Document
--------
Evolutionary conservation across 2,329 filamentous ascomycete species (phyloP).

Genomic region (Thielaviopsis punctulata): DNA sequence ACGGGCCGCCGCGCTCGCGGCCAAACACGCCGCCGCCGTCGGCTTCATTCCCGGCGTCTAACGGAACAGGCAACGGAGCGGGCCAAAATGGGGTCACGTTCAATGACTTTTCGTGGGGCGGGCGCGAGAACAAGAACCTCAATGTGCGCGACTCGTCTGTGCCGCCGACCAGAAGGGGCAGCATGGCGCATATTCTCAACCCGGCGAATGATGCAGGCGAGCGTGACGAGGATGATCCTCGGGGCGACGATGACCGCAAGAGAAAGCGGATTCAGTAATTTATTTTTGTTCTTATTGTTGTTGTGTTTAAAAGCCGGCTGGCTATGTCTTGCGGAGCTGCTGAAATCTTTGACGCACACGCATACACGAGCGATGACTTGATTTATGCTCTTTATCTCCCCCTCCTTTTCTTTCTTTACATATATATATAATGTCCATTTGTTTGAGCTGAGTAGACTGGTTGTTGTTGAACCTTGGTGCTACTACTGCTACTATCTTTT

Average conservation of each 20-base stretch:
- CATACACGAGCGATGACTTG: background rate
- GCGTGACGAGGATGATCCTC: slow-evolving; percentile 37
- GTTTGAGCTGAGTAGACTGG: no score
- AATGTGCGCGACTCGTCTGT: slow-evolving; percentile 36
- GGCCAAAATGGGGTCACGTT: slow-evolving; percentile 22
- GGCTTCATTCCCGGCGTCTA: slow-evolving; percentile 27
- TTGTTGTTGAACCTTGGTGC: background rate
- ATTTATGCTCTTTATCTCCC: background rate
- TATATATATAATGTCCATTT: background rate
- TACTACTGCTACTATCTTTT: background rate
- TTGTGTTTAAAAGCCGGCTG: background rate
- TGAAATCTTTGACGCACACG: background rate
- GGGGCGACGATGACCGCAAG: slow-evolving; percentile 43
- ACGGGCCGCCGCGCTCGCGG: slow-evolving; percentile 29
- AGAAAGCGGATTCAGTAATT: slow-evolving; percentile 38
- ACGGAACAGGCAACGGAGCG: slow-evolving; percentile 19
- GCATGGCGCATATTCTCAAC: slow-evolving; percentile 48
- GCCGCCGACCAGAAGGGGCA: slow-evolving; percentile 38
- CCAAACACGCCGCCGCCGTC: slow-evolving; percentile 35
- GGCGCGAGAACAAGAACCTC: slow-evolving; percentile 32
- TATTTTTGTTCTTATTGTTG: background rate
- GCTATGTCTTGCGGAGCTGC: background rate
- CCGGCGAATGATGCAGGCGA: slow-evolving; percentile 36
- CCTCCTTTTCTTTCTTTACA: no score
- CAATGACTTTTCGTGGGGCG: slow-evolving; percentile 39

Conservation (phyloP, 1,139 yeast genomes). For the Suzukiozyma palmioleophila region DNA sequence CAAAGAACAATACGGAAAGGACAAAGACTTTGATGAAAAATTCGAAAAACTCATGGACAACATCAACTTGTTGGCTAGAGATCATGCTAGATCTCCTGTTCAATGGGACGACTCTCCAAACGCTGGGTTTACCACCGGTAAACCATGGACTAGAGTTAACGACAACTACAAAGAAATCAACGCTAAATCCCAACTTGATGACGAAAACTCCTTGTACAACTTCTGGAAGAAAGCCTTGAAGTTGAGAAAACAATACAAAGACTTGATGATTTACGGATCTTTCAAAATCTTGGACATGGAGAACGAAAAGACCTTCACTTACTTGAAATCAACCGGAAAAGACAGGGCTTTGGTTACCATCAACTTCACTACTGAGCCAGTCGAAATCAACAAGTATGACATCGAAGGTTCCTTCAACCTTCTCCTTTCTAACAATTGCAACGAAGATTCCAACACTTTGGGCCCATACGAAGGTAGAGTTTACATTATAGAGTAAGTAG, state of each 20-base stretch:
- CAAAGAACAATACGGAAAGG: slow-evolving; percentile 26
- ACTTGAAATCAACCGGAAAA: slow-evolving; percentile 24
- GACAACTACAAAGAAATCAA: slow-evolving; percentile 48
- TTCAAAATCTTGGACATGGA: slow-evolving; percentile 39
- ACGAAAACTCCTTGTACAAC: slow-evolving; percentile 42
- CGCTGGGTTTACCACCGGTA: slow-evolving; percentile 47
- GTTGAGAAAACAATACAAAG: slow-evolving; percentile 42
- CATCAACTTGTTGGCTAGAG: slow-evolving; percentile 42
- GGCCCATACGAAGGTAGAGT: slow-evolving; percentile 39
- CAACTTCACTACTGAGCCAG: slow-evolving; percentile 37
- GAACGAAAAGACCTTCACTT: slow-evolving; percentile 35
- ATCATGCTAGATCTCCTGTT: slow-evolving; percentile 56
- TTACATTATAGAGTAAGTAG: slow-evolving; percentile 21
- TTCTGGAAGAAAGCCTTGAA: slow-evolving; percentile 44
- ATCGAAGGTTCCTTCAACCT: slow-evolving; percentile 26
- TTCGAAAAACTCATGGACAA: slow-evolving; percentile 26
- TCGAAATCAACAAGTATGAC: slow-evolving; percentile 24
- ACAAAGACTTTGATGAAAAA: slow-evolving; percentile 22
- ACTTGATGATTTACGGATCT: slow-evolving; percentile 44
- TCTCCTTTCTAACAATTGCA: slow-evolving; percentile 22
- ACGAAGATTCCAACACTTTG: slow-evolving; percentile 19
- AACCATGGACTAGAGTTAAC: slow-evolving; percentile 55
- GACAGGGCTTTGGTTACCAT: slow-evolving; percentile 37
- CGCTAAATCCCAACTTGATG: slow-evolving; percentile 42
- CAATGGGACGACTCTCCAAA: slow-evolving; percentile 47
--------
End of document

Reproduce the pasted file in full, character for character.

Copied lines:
Evolutionary conservation across 2,329 filamentous ascomycete species (phyloP).

Genomic region (Thielaviopsis punctulata): DNA sequence ACGGGCCGCCGCGCTCGCGGCCAAACACGCCGCCGCCGTCGGCTTCATTCCCGGCGTCTAACGGAACAGGCAACGGAGCGGGCCAAAATGGGGTCACGTTCAATGACTTTTCGTGGGGCGGGCGCGAGAACAAGAACCTCAATGTGCGCGACTCGTCTGTGCCGCCGACCAGAAGGGGCAGCATGGCGCATATTCTCAACCCGGCGAATGATGCAGGCGAGCGTGACGAGGATGATCCTCGGGGCGACGATGACCGCAAGAGAAAGCGGATTCAGTAATTTATTTTTGTTCTTATTGTTGTTGTGTTTAAAAGCCGGCTGGCTATGTCTTGCGGAGCTGCTGAAATCTTTGACGCACACGCATACACGAGCGATGACTTGATTTATGCTCTTTATCTCCCCCTCCTTTTCTTTCTTTACATATATATATAATGTCCATTTGTTTGAGCTGAGTAGACTGGTTGTTGTTGAACCTTGGTGCTACTACTGCTACTATCTTTT

Average conservation of each 20-base stretch:
- CATACACGAGCGATGACTTG: background rate
- GCGTGACGAGGATGATCCTC: slow-evolving; percentile 37
- GTTTGAGCTGAGTAGACTGG: no score
- AATGTGCGCGACTCGTCTGT: slow-evolving; percentile 36
- GGCCAAAATGGGGTCACGTT: slow-evolving; percentile 22
- GGCTTCATTCCCGGCGTCTA: slow-evolving; percentile 27
- TTGTTGTTGAACCTTGGTGC: background rate
- ATTTATGCTCTTTATCTCCC: background rate
- TATATATATAATGTCCATTT: background rate
- TACTACTGCTACTATCTTTT: background rate
- TTGTGTTTAAAAGCCGGCTG: background rate
- TGAAATCTTTGACGCACACG: background rate
- GGGGCGACGATGACCGCAAG: slow-evolving; percentile 43
- ACGGGCCGCCGCGCTCGCGG: slow-evolving; percentile 29
- AGAAAGCGGATTCAGTAATT: slow-evolving; percentile 38
- ACGGAACAGGCAACGGAGCG: slow-evolving; percentile 19
- GCATGGCGCATATTCTCAAC: slow-evolving; percentile 48
- GCCGCCGACCAGAAGGGGCA: slow-evolving; percentile 38
- CCAAACACGCCGCCGCCGTC: slow-evolving; percentile 35
- GGCGCGAGAACAAGAACCTC: slow-evolving; percentile 32
- TATTTTTGTTCTTATTGTTG: background rate
- GCTATGTCTTGCGGAGCTGC: background rate
- CCGGCGAATGATGCAGGCGA: slow-evolving; percentile 36
- CCTCCTTTTCTTTCTTTACA: no score
- CAATGACTTTTCGTGGGGCG: slow-evolving; percentile 39

Conservation (phyloP, 1,139 yeast genomes). For the Suzukiozyma palmioleophila region DNA sequence CAAAGAACAATACGGAAAGGACAAAGACTTTGATGAAAAATTCGAAAAACTCATGGACAACATCAACTTGTTGGCTAGAGATCATGCTAGATCTCCTGTTCAATGGGACGACTCTCCAAACGCTGGGTTTACCACCGGTAAACCATGGACTAGAGTTAACGACAACTACAAAGAAATCAACGCTAAATCCCAACTTGATGACGAAAACTCCTTGTACAACTTCTGGAAGAAAGCCTTGAAGTTGAGAAAACAATACAAAGACTTGATGATTTACGGATCTTTCAAAATCTTGGACATGGAGAACGAAAAGACCTTCACTTACTTGAAATCAACCGGAAAAGACAGGGCTTTGGTTACCATCAACTTCACTACTGAGCCAGTCGAAATCAACAAGTATGACATCGAAGGTTCCTTCAACCTTCTCCTTTCTAACAATTGCAACGAAGATTCCAACACTTTGGGCCCATACGAAGGTAGAGTTTACATTATAGAGTAAGTAG, state of each 20-base stretch:
- CAAAGAACAATACGGAAAGG: slow-evolving; percentile 26
- ACTTGAAATCAACCGGAAAA: slow-evolving; percentile 24
- GACAACTACAAAGAAATCAA: slow-evolving; percentile 48
- TTCAAAATCTTGGACATGGA: slow-evolving; percentile 39
- ACGAAAACTCCTTGTACAAC: slow-evolving; percentile 42
- CGCTGGGTTTACCACCGGTA: slow-evolving; percentile 47
- GTTGAGAAAACAATACAAAG: slow-evolving; percentile 42
- CATCAACTTGTTGGCTAGAG: slow-evolving; percentile 42
- GGCCCATACGAAGGTAGAGT: slow-evolving; percentile 39
- CAACTTCACTACTGAGCCAG: slow-evolving; percentile 37
- GAACGAAAAGACCTTCACTT: slow-evolving; percentile 35
- ATCATGCTAGATCTCCTGTT: slow-evolving; percentile 56
- TTACATTATAGAGTAAGTAG: slow-evolving; percentile 21
- TTCTGGAAGAAAGCCTTGAA: slow-evolving; percentile 44
- ATCGAAGGTTCCTTCAACCT: slow-evolving; percentile 26
- TTCGAAAAACTCATGGACAA: slow-evolving; percentile 26
- TCGAAATCAACAAGTATGAC: slow-evolving; percentile 24
- ACAAAGACTTTGATGAAAAA: slow-evolving; percentile 22
- ACTTGATGATTTACGGATCT: slow-evolving; percentile 44
- TCTCCTTTCTAACAATTGCA: slow-evolving; percentile 22
- ACGAAGATTCCAACACTTTG: slow-evolving; percentile 19
- AACCATGGACTAGAGTTAAC: slow-evolving; percentile 55
- GACAGGGCTTTGGTTACCAT: slow-evolving; percentile 37
- CGCTAAATCCCAACTTGATG: slow-evolving; percentile 42
- CAATGGGACGACTCTCCAAA: slow-evolving; percentile 47